Field investigation into illegal logging in Madagascar
Important note: we have revised some of the figures in this report since it was first published. An explanation of the corrections can be read here.
Read the revised press release here.
Watch video - Village life in affected area
The Secret Life of a Shopaholic: How an African dictator's playboy son went on a multi-million dollar shopping spree in the U.S.
This new report from Global Witness was written with the help of investigative journalist Ken Silverstein.
Read the press release.
A Disharmonious Trade: China and the continued destruction of Burma's northern frontier forests
This is the third in a series of reports on illegal logging in Burma. It is based on field research carried out between 2005 and 2009 in Kachin State, along the Burma-China border, and on China's eastern seaboard. The field research is supported by an analysis of the latest trade data which shows that imports of logs and sawn wood across the land border from Burma fell by more than 70% between 2005 and 2008.
Heads in the Sand: Governments Ignore the Oil Supply Crunch and Threaten the Climate
This report argues that governments have failed to acknowledge a looming oil supply crunch. Their collective failure means we have lost a decade in which action could have been taken. Recognition of the oil supply crunch would also have injected a sense of urgency and increased ambition into climate change negotiations.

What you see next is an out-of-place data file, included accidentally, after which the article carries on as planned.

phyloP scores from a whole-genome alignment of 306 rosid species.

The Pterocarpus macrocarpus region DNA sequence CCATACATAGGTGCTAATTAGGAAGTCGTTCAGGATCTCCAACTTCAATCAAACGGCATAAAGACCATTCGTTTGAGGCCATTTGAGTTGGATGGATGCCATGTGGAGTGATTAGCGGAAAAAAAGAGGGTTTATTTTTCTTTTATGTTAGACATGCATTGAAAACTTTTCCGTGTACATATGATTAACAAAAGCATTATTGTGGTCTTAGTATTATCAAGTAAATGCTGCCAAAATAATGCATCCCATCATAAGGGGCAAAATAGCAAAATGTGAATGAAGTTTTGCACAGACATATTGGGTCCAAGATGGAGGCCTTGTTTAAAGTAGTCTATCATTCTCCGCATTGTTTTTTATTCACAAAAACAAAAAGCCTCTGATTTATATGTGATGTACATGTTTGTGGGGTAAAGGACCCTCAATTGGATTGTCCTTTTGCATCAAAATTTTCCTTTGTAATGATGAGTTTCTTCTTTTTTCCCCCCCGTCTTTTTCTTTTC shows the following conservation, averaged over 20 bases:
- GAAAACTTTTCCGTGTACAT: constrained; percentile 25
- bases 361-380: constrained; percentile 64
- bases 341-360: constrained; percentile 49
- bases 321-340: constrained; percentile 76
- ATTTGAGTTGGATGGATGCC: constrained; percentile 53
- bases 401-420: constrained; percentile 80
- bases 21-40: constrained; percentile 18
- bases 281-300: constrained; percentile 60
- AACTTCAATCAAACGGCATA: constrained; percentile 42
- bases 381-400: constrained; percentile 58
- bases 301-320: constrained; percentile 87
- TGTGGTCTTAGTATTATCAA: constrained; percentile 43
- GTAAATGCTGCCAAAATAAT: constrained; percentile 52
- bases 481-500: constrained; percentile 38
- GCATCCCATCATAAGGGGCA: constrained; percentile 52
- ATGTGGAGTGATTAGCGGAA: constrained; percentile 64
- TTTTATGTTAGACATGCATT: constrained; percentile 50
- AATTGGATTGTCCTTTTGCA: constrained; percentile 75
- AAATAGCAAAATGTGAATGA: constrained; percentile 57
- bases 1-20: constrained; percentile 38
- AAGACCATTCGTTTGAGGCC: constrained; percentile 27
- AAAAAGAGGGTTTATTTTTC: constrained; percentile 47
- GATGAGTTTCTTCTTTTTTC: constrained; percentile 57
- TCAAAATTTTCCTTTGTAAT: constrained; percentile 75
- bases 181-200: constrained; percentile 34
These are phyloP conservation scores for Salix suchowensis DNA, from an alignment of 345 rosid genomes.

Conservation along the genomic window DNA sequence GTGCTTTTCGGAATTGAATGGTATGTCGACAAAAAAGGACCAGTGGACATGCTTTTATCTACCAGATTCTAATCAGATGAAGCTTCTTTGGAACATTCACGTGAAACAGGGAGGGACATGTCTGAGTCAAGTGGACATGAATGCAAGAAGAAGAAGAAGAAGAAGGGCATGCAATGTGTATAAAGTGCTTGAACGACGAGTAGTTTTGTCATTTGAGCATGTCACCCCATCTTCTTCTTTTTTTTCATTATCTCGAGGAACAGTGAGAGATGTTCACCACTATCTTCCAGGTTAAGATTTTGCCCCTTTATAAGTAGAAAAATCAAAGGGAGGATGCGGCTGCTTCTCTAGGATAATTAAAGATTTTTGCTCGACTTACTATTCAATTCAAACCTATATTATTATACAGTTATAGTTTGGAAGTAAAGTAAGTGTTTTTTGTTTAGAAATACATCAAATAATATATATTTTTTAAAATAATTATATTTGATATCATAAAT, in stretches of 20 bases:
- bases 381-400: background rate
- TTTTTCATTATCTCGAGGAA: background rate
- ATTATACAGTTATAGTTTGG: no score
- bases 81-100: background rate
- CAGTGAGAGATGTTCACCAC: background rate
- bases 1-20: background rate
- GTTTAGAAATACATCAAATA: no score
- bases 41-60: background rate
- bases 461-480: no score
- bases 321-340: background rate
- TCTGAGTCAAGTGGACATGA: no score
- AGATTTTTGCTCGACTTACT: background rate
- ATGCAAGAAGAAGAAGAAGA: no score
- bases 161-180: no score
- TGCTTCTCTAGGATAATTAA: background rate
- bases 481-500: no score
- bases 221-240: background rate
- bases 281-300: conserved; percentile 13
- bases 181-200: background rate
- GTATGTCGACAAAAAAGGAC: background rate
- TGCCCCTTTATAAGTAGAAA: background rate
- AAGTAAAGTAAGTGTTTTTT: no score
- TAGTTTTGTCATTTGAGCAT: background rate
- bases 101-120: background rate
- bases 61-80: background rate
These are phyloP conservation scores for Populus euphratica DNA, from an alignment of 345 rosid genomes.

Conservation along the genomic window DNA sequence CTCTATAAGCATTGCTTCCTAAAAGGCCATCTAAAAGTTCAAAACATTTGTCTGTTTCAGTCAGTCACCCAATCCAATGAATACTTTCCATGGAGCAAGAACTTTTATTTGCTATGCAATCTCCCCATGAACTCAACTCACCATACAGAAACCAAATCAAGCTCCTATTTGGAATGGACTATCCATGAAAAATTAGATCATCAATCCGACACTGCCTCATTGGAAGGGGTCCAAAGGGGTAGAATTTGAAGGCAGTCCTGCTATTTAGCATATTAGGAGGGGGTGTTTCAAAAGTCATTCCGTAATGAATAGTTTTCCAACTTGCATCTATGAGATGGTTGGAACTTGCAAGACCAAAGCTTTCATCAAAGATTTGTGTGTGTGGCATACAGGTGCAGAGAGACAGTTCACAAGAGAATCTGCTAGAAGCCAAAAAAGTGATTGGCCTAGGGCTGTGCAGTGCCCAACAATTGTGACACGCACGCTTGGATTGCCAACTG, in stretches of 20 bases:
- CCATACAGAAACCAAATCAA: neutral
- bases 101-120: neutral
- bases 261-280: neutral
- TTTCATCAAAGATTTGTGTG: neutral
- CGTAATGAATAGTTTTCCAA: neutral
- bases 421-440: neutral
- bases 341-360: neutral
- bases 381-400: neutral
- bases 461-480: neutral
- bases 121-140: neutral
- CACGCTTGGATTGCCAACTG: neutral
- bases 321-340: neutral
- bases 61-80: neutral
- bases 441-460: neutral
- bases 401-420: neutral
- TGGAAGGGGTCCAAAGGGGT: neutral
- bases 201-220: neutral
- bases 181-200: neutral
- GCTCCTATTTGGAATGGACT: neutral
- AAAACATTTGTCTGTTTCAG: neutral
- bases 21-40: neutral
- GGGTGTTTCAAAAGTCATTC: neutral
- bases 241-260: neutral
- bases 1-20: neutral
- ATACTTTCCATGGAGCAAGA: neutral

Read press release
Fuelling Mistrust: The need for transparency in Sudan's oil industry
|سوف تتاح هذه الصفحة قريباً باللغة العربية
Please click on the links below to download Global Witness' new report, or scroll down the page to view the press release (available in English, Chinese and Arabic).
Faced with a gun, what can you do?
War and the militarisation of mining in eastern congo - a report by Global Witness July 2009
Press Release and Audio
Global Witness Report: 'Faced with a gun, what can you do?'
Vested Interests: industrial logging and carbon in tropical forests
Undue Diligence: How banks do business with corrupt regimes
New report, Undue Diligence, names some of the major banks who have done business with corrupt regimes. By accepting these customers, banks are assisting those who are using state assets to enrich themselves or brutalise their own people.
This corruption denies the world's poorest people the chance to lift themselves out of poverty and leaves them dependent on aid. The report sets out what governments, regulators and banks need to do in order to tackle this complicity with corruption.